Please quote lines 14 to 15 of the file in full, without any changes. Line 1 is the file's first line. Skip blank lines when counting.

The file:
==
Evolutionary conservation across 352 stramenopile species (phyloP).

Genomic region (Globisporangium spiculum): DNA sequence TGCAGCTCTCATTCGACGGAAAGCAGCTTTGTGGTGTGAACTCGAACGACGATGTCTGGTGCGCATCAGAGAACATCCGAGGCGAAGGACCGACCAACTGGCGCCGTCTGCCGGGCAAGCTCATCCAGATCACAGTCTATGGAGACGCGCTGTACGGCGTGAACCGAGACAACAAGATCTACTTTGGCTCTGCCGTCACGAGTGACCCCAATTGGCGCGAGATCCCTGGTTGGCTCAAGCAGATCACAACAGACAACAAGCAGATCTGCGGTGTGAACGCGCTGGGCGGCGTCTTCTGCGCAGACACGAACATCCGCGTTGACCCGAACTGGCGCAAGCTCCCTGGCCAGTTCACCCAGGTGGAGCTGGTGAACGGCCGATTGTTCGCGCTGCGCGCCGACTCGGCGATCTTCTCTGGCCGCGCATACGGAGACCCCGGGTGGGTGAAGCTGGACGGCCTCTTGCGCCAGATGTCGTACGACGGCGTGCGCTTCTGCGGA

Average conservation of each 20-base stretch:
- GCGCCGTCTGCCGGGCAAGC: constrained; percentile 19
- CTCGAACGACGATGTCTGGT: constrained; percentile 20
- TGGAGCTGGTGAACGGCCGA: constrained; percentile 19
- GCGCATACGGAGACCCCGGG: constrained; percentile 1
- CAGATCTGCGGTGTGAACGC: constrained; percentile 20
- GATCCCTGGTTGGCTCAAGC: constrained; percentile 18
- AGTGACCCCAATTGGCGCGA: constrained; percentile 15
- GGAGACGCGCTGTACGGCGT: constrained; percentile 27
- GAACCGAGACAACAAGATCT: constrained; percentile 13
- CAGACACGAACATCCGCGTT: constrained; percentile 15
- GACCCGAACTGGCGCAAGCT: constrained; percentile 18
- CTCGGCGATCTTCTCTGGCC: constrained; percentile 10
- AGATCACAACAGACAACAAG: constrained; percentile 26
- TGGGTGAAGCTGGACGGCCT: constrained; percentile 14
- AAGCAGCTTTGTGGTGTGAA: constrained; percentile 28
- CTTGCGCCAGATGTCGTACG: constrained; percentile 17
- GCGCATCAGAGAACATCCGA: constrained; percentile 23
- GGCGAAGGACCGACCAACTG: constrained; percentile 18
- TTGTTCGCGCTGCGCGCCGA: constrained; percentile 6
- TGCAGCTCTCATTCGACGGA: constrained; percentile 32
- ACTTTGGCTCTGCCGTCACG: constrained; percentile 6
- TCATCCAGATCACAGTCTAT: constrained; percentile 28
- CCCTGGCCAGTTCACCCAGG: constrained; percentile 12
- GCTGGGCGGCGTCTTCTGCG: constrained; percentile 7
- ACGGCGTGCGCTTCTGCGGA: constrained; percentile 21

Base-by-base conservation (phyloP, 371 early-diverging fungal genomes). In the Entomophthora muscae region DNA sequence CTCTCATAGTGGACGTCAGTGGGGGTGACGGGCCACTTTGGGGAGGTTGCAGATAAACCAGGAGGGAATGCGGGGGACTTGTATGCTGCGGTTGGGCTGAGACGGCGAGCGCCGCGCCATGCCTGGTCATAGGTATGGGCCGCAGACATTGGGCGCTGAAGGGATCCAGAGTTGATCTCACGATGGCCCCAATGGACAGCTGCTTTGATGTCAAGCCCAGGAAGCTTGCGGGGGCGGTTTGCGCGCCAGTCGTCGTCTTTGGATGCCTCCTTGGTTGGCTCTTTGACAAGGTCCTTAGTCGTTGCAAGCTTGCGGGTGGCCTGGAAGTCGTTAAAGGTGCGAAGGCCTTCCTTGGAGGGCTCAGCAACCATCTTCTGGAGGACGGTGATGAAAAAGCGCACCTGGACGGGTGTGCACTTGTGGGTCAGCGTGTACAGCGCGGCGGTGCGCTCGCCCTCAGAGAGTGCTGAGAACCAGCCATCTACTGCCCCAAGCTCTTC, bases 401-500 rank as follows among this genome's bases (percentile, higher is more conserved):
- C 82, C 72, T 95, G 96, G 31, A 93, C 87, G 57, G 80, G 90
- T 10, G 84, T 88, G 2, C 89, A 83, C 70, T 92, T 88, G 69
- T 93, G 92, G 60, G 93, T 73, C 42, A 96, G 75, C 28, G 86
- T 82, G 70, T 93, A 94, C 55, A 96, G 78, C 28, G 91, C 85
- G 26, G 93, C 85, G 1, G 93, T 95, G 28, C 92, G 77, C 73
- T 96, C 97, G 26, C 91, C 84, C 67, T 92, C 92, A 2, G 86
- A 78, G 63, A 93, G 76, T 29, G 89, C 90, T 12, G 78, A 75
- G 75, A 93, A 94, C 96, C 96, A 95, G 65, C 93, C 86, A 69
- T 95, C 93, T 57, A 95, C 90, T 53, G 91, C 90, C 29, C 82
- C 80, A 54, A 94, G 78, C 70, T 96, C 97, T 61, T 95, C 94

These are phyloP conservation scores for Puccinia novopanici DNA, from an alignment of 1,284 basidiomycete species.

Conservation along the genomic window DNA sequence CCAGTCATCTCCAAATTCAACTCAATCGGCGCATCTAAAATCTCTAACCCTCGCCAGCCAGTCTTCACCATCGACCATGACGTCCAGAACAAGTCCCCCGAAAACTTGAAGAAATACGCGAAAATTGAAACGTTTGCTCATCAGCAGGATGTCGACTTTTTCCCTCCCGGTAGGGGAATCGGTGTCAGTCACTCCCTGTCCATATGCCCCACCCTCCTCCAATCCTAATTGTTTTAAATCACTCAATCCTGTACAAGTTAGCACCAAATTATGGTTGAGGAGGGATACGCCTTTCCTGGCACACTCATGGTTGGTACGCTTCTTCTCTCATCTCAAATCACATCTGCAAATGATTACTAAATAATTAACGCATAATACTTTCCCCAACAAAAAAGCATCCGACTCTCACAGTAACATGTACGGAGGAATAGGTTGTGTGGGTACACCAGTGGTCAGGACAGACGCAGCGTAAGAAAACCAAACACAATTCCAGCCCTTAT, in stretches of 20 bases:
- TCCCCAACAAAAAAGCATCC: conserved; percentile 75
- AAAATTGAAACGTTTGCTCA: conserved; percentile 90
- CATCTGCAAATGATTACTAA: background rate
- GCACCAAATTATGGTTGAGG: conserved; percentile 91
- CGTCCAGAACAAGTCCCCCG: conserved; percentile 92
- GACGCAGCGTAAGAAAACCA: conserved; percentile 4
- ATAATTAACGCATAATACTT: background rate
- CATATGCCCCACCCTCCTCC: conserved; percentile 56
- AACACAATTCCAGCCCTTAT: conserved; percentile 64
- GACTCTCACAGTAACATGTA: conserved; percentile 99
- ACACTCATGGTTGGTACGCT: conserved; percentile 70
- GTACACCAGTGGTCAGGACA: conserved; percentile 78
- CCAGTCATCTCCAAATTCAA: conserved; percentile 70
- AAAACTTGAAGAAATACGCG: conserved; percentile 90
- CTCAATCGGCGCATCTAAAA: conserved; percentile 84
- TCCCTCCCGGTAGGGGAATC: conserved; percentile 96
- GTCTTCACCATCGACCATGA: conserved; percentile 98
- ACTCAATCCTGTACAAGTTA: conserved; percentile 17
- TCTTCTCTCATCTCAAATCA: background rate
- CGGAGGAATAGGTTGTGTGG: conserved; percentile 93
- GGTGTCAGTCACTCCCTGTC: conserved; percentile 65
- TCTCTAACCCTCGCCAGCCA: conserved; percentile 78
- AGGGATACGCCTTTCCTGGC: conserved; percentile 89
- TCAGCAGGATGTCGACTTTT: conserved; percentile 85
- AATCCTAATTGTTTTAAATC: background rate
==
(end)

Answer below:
- GACCCGAACTGGCGCAAGCT: constrained; percentile 18
- CTCGGCGATCTTCTCTGGCC: constrained; percentile 10